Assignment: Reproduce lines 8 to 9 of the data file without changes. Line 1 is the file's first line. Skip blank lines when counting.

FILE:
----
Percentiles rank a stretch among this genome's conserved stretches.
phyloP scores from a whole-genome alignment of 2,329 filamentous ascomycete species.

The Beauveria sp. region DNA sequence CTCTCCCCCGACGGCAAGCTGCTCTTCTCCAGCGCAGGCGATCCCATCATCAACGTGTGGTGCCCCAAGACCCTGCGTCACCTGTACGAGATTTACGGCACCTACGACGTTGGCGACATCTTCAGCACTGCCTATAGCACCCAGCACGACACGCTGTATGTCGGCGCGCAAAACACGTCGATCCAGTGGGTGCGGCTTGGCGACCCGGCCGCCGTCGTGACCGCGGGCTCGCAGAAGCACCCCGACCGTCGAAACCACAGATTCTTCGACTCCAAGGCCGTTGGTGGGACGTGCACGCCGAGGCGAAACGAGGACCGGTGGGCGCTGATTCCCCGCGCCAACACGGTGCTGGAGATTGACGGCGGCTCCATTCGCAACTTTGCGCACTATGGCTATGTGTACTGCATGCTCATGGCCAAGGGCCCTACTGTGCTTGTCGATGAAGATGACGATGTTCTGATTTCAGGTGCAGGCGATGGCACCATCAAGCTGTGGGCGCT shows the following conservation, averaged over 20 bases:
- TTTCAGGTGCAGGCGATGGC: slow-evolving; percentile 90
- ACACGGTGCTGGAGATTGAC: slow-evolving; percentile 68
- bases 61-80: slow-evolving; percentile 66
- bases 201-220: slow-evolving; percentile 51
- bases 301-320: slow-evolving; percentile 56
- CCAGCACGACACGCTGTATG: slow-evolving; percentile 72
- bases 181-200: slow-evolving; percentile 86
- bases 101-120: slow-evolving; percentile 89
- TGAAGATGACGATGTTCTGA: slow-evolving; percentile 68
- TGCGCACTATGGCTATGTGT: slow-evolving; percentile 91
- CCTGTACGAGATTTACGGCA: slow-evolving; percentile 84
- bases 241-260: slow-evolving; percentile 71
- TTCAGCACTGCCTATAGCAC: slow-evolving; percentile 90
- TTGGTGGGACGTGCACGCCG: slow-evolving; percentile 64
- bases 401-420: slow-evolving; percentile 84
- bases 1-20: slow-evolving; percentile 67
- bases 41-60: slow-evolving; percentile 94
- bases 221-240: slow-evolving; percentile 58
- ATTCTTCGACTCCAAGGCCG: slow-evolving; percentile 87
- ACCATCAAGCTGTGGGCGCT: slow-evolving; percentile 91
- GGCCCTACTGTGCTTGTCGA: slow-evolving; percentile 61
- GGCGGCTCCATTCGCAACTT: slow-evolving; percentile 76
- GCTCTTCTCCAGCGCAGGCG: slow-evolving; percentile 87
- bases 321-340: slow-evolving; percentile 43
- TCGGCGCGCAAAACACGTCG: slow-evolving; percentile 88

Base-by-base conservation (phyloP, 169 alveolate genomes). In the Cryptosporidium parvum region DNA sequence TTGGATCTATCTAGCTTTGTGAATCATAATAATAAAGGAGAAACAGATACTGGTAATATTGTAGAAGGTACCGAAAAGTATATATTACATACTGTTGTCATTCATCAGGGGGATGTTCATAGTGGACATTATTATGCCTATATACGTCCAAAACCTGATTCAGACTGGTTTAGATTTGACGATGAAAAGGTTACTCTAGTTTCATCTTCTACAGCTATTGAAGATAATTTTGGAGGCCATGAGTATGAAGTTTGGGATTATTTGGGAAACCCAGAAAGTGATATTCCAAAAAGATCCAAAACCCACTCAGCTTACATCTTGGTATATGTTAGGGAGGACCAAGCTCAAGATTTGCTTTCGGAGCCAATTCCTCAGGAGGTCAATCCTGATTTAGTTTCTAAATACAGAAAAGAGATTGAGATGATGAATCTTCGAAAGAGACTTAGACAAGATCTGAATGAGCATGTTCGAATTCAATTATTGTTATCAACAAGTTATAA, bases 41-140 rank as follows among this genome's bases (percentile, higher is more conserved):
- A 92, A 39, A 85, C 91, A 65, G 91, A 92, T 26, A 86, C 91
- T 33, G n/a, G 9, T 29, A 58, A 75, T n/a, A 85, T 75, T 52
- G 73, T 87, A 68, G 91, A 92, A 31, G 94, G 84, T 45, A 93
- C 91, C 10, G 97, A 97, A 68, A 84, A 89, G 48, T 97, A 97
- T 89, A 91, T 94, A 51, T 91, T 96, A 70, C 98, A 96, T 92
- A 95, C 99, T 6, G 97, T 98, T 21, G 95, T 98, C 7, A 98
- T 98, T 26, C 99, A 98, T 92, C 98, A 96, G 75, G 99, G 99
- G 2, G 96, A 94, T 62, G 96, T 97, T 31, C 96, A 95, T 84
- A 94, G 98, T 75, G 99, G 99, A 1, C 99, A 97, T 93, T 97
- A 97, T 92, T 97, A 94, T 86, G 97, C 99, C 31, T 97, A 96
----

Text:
- bases 301-320: slow-evolving; percentile 56
- CCAGCACGACACGCTGTATG: slow-evolving; percentile 72